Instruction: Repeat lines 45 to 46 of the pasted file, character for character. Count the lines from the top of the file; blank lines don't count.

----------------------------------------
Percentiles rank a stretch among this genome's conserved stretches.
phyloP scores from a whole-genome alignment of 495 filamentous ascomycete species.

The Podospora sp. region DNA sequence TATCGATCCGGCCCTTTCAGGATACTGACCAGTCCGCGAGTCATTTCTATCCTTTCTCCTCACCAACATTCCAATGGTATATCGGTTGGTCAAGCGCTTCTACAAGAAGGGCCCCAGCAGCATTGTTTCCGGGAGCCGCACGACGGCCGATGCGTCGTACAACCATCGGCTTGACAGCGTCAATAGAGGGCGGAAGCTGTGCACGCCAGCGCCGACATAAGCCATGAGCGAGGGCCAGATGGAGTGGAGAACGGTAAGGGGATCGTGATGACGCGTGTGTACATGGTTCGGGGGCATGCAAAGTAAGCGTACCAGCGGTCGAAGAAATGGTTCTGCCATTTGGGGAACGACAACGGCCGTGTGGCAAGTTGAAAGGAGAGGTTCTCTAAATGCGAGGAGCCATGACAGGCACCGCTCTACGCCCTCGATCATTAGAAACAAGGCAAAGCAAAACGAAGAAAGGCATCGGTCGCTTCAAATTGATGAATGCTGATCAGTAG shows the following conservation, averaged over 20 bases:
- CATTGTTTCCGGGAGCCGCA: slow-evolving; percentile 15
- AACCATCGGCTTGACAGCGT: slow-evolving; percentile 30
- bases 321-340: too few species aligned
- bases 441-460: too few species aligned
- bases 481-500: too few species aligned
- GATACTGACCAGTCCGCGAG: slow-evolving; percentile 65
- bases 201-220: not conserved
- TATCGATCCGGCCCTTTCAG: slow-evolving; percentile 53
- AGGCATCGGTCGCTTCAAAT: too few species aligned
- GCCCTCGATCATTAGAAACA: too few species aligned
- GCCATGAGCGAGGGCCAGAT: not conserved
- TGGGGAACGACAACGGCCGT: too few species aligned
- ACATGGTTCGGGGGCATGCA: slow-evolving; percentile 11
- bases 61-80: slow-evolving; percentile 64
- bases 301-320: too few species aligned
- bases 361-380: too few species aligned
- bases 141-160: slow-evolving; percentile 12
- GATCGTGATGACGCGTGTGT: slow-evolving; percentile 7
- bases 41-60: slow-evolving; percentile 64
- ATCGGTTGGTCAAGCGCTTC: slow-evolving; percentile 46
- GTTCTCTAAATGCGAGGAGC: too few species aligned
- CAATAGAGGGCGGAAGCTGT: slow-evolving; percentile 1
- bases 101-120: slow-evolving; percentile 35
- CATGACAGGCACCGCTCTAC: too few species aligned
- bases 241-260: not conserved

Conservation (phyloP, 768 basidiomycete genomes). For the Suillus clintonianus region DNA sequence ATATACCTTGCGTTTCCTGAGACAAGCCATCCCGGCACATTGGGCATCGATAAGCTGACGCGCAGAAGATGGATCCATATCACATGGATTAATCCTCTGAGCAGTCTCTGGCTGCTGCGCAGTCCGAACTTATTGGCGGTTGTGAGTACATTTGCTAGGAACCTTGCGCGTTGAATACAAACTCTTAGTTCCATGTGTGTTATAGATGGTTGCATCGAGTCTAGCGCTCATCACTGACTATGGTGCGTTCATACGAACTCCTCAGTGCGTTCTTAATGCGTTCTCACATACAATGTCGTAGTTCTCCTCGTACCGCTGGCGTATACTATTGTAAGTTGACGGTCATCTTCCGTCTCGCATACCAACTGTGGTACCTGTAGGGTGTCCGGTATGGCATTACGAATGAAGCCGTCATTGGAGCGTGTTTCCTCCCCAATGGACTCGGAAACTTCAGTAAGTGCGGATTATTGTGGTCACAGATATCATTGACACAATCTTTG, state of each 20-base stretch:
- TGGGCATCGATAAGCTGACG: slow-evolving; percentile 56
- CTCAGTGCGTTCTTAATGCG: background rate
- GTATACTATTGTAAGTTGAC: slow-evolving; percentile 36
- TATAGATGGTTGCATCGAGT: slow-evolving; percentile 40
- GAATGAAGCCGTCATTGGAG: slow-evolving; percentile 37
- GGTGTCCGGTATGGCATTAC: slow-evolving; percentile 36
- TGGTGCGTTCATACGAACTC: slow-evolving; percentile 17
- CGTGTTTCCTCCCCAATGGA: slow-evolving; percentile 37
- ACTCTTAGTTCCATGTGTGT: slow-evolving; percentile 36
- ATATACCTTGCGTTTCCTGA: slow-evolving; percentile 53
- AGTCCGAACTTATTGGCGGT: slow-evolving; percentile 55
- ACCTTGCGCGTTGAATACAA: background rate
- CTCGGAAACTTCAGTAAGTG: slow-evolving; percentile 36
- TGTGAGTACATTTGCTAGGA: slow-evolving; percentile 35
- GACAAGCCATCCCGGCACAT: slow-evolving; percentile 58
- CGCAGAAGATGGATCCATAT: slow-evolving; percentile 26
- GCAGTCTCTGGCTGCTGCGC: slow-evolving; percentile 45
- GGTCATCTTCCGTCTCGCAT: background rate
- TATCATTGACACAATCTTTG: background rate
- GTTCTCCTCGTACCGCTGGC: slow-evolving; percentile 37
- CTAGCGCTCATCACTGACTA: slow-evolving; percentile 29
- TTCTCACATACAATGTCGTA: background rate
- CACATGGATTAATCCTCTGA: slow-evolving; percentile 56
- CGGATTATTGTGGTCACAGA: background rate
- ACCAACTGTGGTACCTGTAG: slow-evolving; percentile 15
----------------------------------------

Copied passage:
- CGCAGAAGATGGATCCATAT: slow-evolving; percentile 26
- GCAGTCTCTGGCTGCTGCGC: slow-evolving; percentile 45